Nothing beats a good romance to help kick off summer reading. There were a few webs of love spun and woven together throughout the course of the book. Some were able to weather their storms while others were not so lucky. Either way, when an author can make me fall in love with the characters, that’s really all that matters.

The story takes place in Edwardian England, very Downton Abbey. These are two of my other favorite things, England and a time period piece. There is an added air of romance to the culture and lives of people from that time and place. There have been many days where I wish some of those ideologies were still prevalent, I think our literature and culture would be a better place.

Turansky has an eloquent ability to make the words come alive off of the page. Her vivid imagery and detail made this book an absolute joy to read. My favorite scenes were Christmas, as she described the Christmas tree, swags with bows and cinnamon and the decorations. I could smell the cinnamon and fresh-cut tree right in my room. Maybe that has something to do with the fact that I had just been smelling holiday candles at the Yankee Candle Outlet the other day….but I’d rather give the credit to her.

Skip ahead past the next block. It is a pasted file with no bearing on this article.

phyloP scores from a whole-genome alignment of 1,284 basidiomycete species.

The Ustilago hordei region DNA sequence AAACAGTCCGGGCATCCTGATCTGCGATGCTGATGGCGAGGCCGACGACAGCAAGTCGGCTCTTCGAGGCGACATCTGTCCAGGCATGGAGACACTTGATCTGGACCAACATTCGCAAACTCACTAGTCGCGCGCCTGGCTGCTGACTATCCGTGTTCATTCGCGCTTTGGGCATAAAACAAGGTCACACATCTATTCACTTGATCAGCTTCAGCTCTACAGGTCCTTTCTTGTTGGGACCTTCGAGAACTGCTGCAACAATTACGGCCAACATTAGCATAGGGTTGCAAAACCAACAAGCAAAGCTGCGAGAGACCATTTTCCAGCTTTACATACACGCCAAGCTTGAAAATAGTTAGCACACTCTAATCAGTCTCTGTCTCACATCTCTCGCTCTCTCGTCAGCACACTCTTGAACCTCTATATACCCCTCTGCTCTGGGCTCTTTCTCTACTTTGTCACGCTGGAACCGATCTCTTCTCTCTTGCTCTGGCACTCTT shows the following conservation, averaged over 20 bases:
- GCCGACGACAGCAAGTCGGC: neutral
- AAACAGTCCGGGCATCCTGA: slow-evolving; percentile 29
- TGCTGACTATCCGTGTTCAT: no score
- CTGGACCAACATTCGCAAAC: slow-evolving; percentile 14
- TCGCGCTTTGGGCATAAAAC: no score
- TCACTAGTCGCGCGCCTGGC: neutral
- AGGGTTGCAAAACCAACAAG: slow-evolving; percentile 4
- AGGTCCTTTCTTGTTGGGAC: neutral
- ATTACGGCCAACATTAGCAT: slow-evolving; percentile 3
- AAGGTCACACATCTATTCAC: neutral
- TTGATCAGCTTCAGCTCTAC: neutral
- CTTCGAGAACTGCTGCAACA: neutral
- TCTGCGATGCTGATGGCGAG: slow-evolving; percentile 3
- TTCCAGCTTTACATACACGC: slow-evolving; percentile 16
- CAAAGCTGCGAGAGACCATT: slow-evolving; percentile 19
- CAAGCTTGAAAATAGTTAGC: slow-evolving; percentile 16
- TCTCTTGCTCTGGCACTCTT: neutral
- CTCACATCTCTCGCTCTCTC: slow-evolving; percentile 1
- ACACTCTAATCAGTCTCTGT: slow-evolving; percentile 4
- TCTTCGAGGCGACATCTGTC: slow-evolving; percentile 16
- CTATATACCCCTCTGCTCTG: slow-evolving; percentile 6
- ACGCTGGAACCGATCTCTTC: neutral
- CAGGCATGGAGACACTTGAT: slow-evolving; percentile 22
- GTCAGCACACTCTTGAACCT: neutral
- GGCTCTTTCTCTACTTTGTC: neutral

Her characters are quirky, honest, intriguing, real, mischievous, relatable and fun. I am a very interactive reader, it is not uncommon to hear me yelling at the characters as I go. More than once did I find myself laughing, rooting for, and shaking my head at the antics and choices of the members of the family and household. Julia Foster was a very endearing main character that was a perfect counter to the Darcy-ish William Ramsey.